Ethnic diversity in elearning voice over
One of the things I’m often asked by elearning clients is how to handle ethnic diversity in a project that requires voice over (VO) audio. Their end-client might envisage people of various ethnic backgrounds playing the roles of the characters in their training scenarios and the project manager needs to find a voice for each. In order to offer a solution, we first need to establish what precisely the end-client is looking for.
To my mind, there are two options, so my first question to the elearning project manager is: do you want characters who are, for example, first-generation American, but second-generation Asian, African, etc? i.e. they are American and therefore speak perfect English with an American accent. Or do you want characters who are from a variety of countries around the world and who speak English as a second language very clearly, but with their native accents? These are two very different requests.
Let’s deal with the first one because it’s the easiest to arrange from the point-of-view of the elearning project manager and VO studio.
Imagine our training scenario involves five characters as follows:
• an Asian male
• an African female
• a Hispanic female
• an Eastern European male
• an Indian female
All of these characters will be represented in the training course by stock photography, all of which has been preapproved by the end-client. Looking at the images of these characters, the elearning project manager’s initial request to the studio might be that they need all of the above: an Asian male VO; an African female VO; etc. But if the end-client envisaged all of these characters with diverse ethnic backgrounds as being first-generation Americans, then they’re American and are just going to sound as such. So here, the task becomes not so much one of finding VO talent with diverse ethnic backgrounds, as one of finding VO talent who sound like they could be the people represented in the images. Maybe the photographed male who looks Asian is around 25, so the studio just has to find a male VO who sounds around 25 and whose voice could plausibly be that of the person in the photo. As we’re looking for something much less specific here, the task is much easier. It becomes more about finding VOs who sound like they could be the people in the photos, rather than finding VOs with specific ethnic backgrounds. This means that the photos in the training course, rather than the voices, will be responsible for depicting diversity in the elearning.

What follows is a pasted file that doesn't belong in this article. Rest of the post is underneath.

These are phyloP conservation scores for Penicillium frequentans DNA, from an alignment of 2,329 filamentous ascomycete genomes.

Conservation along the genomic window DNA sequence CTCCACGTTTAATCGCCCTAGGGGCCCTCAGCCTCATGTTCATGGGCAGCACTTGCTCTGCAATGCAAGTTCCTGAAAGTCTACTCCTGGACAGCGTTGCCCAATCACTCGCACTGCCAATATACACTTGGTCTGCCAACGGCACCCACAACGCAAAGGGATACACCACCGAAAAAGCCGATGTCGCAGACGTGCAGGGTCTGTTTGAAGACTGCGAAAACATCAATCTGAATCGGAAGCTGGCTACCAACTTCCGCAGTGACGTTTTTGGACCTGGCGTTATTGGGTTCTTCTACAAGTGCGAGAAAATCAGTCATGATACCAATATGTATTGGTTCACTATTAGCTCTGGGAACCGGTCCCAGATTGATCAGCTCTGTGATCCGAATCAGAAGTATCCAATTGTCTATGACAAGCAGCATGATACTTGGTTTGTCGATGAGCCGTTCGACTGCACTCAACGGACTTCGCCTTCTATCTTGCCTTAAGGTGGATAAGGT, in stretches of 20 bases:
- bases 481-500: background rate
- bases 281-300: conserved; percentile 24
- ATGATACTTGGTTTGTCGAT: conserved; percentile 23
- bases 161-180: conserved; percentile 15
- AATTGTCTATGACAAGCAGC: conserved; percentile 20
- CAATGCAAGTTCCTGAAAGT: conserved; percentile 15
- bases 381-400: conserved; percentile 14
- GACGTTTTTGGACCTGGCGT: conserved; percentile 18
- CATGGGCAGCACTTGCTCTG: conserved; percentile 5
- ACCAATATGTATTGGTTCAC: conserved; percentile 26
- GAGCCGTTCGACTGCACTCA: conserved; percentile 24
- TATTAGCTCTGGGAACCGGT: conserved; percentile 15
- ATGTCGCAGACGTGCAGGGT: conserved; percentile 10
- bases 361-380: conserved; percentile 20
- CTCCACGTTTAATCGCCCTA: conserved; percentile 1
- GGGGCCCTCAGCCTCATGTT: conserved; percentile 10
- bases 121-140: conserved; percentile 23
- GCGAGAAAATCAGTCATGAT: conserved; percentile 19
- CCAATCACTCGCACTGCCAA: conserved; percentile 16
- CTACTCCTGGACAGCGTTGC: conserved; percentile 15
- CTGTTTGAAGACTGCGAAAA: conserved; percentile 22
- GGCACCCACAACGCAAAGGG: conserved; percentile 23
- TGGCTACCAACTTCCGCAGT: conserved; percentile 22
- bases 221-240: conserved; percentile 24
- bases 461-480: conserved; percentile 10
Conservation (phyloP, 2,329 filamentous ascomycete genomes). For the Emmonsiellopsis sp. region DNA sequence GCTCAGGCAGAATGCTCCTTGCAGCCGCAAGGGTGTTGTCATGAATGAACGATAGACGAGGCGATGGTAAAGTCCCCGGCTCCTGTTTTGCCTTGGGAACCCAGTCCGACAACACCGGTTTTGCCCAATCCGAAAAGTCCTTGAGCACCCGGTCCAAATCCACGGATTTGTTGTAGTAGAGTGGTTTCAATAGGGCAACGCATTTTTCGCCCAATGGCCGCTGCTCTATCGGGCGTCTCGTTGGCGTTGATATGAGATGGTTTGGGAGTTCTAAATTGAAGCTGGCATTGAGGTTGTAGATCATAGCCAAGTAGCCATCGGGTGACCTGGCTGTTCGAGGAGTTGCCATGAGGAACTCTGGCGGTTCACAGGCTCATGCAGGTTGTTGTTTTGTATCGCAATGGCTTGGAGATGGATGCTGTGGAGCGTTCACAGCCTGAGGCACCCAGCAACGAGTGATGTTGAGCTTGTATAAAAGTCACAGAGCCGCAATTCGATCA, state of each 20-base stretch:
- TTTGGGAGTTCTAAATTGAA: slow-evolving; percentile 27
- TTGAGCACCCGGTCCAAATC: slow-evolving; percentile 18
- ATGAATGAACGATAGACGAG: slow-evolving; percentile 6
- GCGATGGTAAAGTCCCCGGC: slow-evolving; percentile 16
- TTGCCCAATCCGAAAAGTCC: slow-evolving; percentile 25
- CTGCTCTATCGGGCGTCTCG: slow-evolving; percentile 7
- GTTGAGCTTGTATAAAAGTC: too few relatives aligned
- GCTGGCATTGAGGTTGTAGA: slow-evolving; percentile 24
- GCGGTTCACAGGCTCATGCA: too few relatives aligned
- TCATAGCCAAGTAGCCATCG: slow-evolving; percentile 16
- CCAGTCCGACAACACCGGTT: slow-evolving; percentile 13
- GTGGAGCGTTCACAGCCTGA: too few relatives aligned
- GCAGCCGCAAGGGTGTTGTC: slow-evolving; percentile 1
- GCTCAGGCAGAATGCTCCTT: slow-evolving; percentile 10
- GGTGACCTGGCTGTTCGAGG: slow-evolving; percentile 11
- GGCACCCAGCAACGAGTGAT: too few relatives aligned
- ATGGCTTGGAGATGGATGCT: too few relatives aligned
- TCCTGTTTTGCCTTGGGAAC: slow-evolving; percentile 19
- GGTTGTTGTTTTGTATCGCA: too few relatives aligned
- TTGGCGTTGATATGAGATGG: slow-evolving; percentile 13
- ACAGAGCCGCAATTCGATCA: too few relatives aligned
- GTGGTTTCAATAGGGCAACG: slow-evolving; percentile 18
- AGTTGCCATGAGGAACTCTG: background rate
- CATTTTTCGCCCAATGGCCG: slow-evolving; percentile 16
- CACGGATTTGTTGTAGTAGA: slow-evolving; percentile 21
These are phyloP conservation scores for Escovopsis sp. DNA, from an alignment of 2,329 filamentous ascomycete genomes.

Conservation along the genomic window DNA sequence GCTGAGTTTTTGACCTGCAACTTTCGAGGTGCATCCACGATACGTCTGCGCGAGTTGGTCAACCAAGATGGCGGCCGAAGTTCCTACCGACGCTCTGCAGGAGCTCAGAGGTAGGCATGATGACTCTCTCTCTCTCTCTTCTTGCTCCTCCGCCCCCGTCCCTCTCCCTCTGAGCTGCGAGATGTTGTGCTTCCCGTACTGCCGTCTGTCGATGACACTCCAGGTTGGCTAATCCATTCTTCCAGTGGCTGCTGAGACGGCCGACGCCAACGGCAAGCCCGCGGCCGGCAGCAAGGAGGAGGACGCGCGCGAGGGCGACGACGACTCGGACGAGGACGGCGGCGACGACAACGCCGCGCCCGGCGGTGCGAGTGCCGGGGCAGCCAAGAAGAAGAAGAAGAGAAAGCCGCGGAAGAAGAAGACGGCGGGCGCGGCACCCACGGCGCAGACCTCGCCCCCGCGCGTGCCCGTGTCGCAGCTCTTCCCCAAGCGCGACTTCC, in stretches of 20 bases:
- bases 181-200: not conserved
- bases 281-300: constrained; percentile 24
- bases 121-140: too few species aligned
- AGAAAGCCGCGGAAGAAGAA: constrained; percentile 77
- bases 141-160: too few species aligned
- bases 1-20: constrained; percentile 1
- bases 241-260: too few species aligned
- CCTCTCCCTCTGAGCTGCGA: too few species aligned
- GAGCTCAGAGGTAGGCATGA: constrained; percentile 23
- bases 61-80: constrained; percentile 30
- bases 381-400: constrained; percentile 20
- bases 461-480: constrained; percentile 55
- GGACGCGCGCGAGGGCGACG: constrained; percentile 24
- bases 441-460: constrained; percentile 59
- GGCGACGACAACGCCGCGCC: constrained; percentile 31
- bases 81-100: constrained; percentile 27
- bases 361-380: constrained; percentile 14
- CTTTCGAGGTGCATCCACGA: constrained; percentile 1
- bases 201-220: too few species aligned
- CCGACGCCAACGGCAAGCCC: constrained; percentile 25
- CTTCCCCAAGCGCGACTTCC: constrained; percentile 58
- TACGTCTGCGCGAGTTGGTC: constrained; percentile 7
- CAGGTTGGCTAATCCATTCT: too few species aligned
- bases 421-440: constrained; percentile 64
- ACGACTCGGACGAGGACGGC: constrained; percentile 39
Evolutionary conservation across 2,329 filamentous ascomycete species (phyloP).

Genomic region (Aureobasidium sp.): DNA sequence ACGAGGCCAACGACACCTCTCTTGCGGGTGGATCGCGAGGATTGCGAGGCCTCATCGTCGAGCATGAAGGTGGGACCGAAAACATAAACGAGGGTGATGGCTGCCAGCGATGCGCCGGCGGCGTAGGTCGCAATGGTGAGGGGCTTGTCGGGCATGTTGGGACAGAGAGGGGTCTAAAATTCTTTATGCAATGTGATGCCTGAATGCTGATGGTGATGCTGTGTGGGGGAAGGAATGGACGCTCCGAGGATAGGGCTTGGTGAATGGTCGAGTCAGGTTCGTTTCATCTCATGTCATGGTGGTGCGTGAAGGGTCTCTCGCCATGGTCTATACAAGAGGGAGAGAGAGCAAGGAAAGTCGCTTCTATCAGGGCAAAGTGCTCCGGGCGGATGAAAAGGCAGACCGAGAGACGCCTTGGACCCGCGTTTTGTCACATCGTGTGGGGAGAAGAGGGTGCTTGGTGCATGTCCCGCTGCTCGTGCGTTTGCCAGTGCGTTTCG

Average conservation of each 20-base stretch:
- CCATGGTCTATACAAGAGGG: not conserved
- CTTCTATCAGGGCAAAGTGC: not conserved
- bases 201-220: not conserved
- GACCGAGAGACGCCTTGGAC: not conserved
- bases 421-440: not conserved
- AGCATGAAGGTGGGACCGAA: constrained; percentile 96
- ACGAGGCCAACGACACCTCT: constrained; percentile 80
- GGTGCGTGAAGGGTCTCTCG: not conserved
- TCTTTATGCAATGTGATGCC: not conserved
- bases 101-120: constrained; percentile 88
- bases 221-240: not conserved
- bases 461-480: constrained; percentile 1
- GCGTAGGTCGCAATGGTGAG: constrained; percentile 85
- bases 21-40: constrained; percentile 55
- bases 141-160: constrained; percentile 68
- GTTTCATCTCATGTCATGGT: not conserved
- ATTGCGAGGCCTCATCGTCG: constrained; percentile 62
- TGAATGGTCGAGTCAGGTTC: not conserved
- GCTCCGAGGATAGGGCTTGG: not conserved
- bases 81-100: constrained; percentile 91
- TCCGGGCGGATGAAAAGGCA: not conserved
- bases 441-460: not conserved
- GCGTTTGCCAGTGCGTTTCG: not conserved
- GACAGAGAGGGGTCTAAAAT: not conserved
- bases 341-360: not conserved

Now let’s look at the second option, where the situation is quite different. Let’s say we’re depicting the same five characters in the training scenario, but this time, the end-client has specified that they want VOs who are natives to those backgrounds. From a VO selection point of view, this is a very different request. Here, the studio has to source five VOs from those regions, who can speak perfect English, but with their native accent. This is a tougher challenge for the studio and not as straight-forward as it may appear. For example, the studio might know a Chinese VO who performs very well when speaking in his native tongue. This VO might have excellent conversational English, but when it comes to voicing a project in English, he might not be as proficient as he is when voicing in Chinese. From the studio’s perspective, a different vetting process is required for there is a fine line between such a VO having a strong accent and being intelligible. Also, when recording, the recording session director will have to decide which mispronunciations are acceptable, given the accent, and which mispronunciations are so alien as to be unintelligible and distracting to the listener. The director will also have to take into account that the training’s audience might also be so diverse such that many course-users will have English as a second language, too and therefore may have trouble with strong accents from regions of the world other than their own. However, once this project is complete, it will be both the VO audio and the character photographs that establish the ethnic diversity within its scenarios.
As you can gather, while neither of these options presents insurmountable challenges to elearning project managers and studios, it is very important to establish early in development what level of diversity your client has in mind for its training scenarios.